In Western game studies, we are seeing an emergence of a “canon”, games which scholars consider to to be essential playing for understanding the medium. But is this really the case, and are these games worthy of canon? Sure, people will always write about the latest games to keep up with the trend but in academia, are seeing a prominence of certain games written and presented on in the last few years. Social games (World of Warcraft, Second Life…) and e-sports games (Starcraft, League of Legends) aside, it is often Western RPGs which become objects of close reading. Popular series’ such as Bioshock and Assassin’s Creed along with Bioware and Bethesda’s newer games are mainstays of the field, but why?
I’d like to think there is a Hollywood blockbuster style to these games, not that they are terrible games, but that they contain the qualities of widely-appealing summer films. These games have mastered a formula for success and have since repeated in said fashion to create a franchise and a brand for their development studio. And yes, while indie games such as Gone Home have also garnered much scholarly attention, they (along with many Japanese games) are the niche, dropping in and out of the spotlight. Now, I’m not talking about the wide-appeal of casual games like Farmville and Angry Birds;these games have their own market and again, would fall under the discussion of niches in terms of the gaming world. However these Blockbuster games have staying power, a palatable range of play-styles, iconic moments and quotes along with a potential for that magic completion time of 15-20 hours. Character creation in several of these games helps too.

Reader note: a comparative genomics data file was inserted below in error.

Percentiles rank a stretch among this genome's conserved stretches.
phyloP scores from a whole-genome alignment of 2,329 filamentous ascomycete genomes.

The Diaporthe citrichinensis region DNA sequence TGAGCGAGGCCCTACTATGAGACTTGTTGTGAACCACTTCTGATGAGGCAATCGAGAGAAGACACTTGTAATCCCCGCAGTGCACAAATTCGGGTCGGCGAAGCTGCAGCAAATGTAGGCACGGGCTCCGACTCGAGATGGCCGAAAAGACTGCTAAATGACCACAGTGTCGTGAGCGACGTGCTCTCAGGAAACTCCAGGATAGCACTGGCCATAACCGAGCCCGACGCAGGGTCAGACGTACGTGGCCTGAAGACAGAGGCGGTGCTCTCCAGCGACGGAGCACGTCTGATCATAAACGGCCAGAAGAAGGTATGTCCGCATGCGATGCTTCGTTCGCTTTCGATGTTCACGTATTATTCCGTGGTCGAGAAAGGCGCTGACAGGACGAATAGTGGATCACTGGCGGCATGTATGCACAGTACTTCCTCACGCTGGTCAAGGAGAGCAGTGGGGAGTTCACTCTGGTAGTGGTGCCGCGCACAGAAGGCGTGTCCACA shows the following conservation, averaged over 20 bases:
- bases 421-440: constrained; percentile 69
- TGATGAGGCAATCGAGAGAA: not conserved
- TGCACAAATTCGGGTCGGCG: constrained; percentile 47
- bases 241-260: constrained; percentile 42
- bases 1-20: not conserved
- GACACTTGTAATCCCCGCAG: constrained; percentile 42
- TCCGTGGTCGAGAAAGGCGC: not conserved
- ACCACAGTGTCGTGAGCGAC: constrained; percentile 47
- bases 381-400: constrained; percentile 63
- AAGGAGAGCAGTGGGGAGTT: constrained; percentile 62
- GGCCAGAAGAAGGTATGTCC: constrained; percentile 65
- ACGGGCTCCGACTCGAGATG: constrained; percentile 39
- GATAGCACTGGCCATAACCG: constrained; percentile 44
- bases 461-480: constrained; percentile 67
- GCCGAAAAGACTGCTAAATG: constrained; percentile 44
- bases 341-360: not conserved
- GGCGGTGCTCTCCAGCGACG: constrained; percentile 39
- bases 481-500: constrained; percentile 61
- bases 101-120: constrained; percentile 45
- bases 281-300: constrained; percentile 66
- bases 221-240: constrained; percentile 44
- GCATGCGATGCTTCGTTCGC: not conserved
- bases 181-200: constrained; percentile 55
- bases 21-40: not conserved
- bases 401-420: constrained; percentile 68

Yet, when closely examining the narrative or even technical polish of these games, I find them to be quite lacking. Just the same as it’s film counterparts, script often goes by the wayside in favor of action. The Spoiler Warning team does an excellent job of breaking down playthroughs of several blockbuster games through a critical lens (something I hope to start on my own Twitch channel). One of the members, Shamus Young has also begun a write-up specifically for Fallout 3 in the wake of hype for the Fallout 4 announcement. I would like to learn more about the development process for these games. How much attention and time is spent on the writing process? Is continuity between sequels a concern? Considering most of these games are sold based on mechanics, and not interesting characters and storylines, probably not a lot.
Are there Oscar-equivalent titles? Sure there might be, although “Game of the Year” has almost become pointless title with the past few years having little consensus over which game is most deserving (many game sites refusing to even bother with the charade anymore). The label is less politically charged, but many have an idea of what they consider the “perfect” game is. Do Blockbuster titles make these lists? Sure, but so do the Dark Knight’s and the Django‘s of the film world.